It's Time For The Group Of Seven To Act As A GroupKaren Pennar
Growth rarely happens as planned or hoped. Today, all three of the industrialized world's powerhouses are weak or weakening and the global economic outlook is dimming. Already, some economists are calling for a coordinated response to the widening slump. That call should be heeded, despite the difficulty that government officials have had in building consensus across borders. The alternative -- inaction or overreaction -- carries too many risks.
As recently as the 1970s, cooperation meant that the U. S. took the lead in spurring growth by easing monetary and fiscal policies, while Germany and Japan followed reluctantly, hoping to garner the fruits of growth without the penalty of rising prices. The strains of the 1980s, though, and the growing heft of America's major competitors, culminated in more genuine cooperation. The Group of Seven industrialized nations collaborated in 1985 in bringing the dollar down from its lofty heights, and West Germany, Japan, and the U. S. coordinated a series of interest-rate cuts in 1986. But the financial markets weren't always convinced, and for domestic reasons officials haven't always wanted or been able to deliver the policy changes needed to correct economic imbalances. So seizures such as the October, 1987, stock market collapse have struck.
DANGEROUS SHOCKS. Still, however flawed, cooperation may be better than the alternative -- the chaotic and unbridled pursuit of self-interested national economic policies. "It's time for the G-7 to go back to what they were doing in 1986 and coordinate a series of interest-rate cuts," says C. Fred Bergsten, director of the Institute for International Economics in Washington. Germany, he says, should couple monetary easing with fiscal tightening, because assistance to the eastern part of the country has pushed the budget deficit up. Japan, meanwhile, could afford both monetary and fiscal ease, since the combined national and local budgets there are in surplus. The U. S., for its part, should keep cutting rates. Otherwise, says Bergsten, the global economy will remain sluggish at best.
More worrisome, a shock could send it reeling into recession. In the past, oil shocks have dealt body blows. In the 1990s, there's the danger that the disintegrating Soviet empire, characterized by ethnic strife, uncertain leadership, and economic chaos, could do similar damage. "People just aren't focusing enough on what's happening there," says Steven H. Nagourney, senior vice-president at Shearson Lehman Brothers Inc. The turmoil could easily spill over into Europe, and the financial markets might quickly convulse.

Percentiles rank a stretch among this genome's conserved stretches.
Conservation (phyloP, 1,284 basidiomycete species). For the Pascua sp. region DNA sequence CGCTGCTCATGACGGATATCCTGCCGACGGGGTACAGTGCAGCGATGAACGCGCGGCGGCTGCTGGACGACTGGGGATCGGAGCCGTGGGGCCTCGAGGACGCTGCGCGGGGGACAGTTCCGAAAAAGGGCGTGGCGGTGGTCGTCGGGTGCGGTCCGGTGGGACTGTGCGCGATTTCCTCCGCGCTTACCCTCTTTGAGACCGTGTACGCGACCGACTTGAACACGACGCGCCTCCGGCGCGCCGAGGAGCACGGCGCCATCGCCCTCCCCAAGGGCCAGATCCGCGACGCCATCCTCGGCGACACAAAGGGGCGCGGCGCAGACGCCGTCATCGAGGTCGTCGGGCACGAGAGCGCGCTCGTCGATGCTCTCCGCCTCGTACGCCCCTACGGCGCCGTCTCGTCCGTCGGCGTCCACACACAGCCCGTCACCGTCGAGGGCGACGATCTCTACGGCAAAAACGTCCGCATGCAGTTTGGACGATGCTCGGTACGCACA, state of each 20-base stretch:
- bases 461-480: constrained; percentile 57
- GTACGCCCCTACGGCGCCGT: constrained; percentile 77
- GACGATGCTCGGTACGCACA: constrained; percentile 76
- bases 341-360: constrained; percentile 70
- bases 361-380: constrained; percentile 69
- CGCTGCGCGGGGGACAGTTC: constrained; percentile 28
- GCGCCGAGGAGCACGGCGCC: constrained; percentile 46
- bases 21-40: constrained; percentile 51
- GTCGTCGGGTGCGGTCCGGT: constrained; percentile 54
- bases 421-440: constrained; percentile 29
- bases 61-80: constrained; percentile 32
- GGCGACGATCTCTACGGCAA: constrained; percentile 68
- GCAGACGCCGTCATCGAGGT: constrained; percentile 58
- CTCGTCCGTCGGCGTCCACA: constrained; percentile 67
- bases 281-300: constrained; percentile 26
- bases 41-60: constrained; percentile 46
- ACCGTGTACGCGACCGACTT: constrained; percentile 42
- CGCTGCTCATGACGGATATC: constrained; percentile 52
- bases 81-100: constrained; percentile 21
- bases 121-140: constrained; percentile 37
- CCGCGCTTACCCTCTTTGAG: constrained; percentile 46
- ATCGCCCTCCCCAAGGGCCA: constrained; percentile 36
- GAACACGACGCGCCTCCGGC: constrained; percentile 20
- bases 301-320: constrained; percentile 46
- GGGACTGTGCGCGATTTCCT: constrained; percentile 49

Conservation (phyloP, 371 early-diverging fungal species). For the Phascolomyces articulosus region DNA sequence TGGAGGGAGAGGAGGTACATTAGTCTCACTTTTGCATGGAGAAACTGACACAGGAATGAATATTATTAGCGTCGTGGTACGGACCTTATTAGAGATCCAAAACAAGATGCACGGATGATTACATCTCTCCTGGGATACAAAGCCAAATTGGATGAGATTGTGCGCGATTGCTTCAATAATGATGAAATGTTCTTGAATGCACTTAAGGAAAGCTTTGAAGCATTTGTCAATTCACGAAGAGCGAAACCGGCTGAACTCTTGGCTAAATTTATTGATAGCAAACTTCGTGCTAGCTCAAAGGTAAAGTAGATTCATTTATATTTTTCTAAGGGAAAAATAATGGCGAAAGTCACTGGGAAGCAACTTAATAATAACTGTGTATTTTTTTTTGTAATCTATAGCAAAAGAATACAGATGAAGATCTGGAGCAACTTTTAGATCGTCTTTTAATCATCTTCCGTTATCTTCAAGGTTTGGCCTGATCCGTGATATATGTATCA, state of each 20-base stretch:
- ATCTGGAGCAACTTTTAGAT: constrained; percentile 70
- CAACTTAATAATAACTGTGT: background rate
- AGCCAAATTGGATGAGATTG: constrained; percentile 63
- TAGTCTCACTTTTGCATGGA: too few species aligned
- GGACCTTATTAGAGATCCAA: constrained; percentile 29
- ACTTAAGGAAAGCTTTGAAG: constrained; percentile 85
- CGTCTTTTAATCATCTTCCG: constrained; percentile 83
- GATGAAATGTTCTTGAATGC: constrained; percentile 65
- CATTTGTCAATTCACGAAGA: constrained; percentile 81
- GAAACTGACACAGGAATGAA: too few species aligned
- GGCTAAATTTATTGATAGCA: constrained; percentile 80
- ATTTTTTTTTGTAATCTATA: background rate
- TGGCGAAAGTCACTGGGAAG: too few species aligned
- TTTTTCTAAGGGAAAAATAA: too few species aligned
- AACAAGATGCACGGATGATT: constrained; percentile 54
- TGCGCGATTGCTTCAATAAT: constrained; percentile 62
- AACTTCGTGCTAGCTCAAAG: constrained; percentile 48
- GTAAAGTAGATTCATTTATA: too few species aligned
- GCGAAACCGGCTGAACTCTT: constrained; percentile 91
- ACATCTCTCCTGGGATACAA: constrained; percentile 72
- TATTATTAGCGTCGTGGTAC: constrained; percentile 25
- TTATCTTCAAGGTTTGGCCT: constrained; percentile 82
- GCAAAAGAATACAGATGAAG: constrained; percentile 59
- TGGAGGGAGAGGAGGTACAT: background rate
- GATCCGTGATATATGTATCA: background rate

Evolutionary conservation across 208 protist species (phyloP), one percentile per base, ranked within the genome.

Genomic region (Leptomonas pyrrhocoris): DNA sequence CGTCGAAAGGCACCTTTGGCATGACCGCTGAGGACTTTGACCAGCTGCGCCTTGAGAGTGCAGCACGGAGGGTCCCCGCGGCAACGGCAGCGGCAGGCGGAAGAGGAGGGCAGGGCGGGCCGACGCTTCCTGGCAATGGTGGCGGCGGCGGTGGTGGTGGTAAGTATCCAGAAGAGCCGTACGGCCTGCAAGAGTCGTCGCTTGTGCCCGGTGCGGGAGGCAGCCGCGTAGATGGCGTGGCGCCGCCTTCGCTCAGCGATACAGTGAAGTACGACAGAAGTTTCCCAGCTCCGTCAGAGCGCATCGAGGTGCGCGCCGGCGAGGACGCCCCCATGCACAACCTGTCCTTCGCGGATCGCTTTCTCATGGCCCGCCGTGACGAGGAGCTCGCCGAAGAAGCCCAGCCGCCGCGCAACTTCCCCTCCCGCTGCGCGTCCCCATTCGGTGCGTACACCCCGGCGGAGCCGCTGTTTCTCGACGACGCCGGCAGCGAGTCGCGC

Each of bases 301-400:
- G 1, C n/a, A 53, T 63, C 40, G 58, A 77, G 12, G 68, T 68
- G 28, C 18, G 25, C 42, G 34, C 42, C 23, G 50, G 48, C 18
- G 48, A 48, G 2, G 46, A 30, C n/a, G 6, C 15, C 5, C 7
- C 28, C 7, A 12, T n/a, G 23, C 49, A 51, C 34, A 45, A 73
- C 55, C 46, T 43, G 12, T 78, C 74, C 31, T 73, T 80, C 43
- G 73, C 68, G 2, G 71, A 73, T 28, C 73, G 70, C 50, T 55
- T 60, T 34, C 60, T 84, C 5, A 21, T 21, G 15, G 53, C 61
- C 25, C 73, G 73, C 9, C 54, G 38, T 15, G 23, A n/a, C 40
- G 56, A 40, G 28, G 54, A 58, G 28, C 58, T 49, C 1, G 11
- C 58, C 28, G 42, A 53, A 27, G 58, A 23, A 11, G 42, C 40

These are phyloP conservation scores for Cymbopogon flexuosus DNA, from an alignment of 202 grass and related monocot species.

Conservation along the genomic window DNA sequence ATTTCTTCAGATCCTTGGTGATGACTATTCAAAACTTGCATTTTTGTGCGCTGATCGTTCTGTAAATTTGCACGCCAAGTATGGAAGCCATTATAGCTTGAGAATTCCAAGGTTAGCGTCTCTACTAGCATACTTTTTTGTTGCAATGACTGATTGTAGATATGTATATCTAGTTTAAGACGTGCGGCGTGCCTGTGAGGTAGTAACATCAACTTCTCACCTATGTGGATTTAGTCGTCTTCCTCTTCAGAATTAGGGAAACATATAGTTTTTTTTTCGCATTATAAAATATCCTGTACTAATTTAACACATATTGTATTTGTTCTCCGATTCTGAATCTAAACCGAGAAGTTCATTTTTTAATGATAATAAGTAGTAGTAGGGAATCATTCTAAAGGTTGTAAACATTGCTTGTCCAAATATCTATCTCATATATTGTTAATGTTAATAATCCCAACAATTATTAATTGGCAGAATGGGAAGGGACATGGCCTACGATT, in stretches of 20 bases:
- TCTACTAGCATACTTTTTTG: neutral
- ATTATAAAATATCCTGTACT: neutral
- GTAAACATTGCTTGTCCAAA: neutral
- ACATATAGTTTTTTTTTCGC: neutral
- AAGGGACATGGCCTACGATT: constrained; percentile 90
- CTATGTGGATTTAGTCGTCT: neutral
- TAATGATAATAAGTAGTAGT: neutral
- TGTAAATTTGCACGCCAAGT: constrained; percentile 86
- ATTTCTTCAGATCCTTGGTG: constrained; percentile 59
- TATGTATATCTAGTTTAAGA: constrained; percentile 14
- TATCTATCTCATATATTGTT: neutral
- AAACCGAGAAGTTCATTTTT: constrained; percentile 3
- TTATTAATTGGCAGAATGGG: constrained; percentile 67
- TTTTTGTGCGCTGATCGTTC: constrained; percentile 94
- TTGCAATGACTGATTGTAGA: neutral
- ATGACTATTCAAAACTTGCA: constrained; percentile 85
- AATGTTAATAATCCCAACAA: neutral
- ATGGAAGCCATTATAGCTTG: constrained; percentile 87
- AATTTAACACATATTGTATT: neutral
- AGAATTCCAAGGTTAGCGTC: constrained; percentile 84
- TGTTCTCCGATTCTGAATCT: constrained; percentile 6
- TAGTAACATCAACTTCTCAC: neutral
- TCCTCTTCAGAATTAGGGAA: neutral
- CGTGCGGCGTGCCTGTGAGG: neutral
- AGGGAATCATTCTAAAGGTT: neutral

With the destructive potential for such a shock lurking, economic officials should be laying the groundwork for more cooperation. "We've got extremely fragile economic conditions," says Gail Fosler, chief economist at the Conference Board. "You'd think that there would be a desire to get a coordinated response together." Instead, says Fosler, the Japanese are saying that they'd be content with a stronger yen, while the Germans remain fixated on reining in inflation. Even absent a shock to the system, this go-it-alone strategy could cause problems. Fosler's immediate fear is that German and Japanese hesitation to ease will prompt an American overreaction. An aggressive pump-priming tax package, aimed at getting money into consumers' pockets and out of them in a hurry, could reverse the narrowing of the trade deficit. And longer-term, it could be inflationary.
The classic case against coordinated easing is that it could well fuel price increases. Price stability is a legitimate concern in Germany, where inflation, at 3.5%, is running higher than in neighboring France for the first time in 25 years. But for much of the industrialized world, prices are relatively stable, and inflation is no longer considered a serious threat.
More compelling is the argument that each of the major industrial nations is faced with unique problems that demand specific solutions. The U. S. is working out debt-induced structural difficulties, Japan is bursting the bubble of inflated land prices, and Germany is integrating its eastern region into the economy. That's all true. But addressing those domestic problems shouldn't preclude facing international responsibilities. It might just be healthier for both the U. S. and the world if central bankers and finance ministers would agree on a little judicious and concerted monetary easing.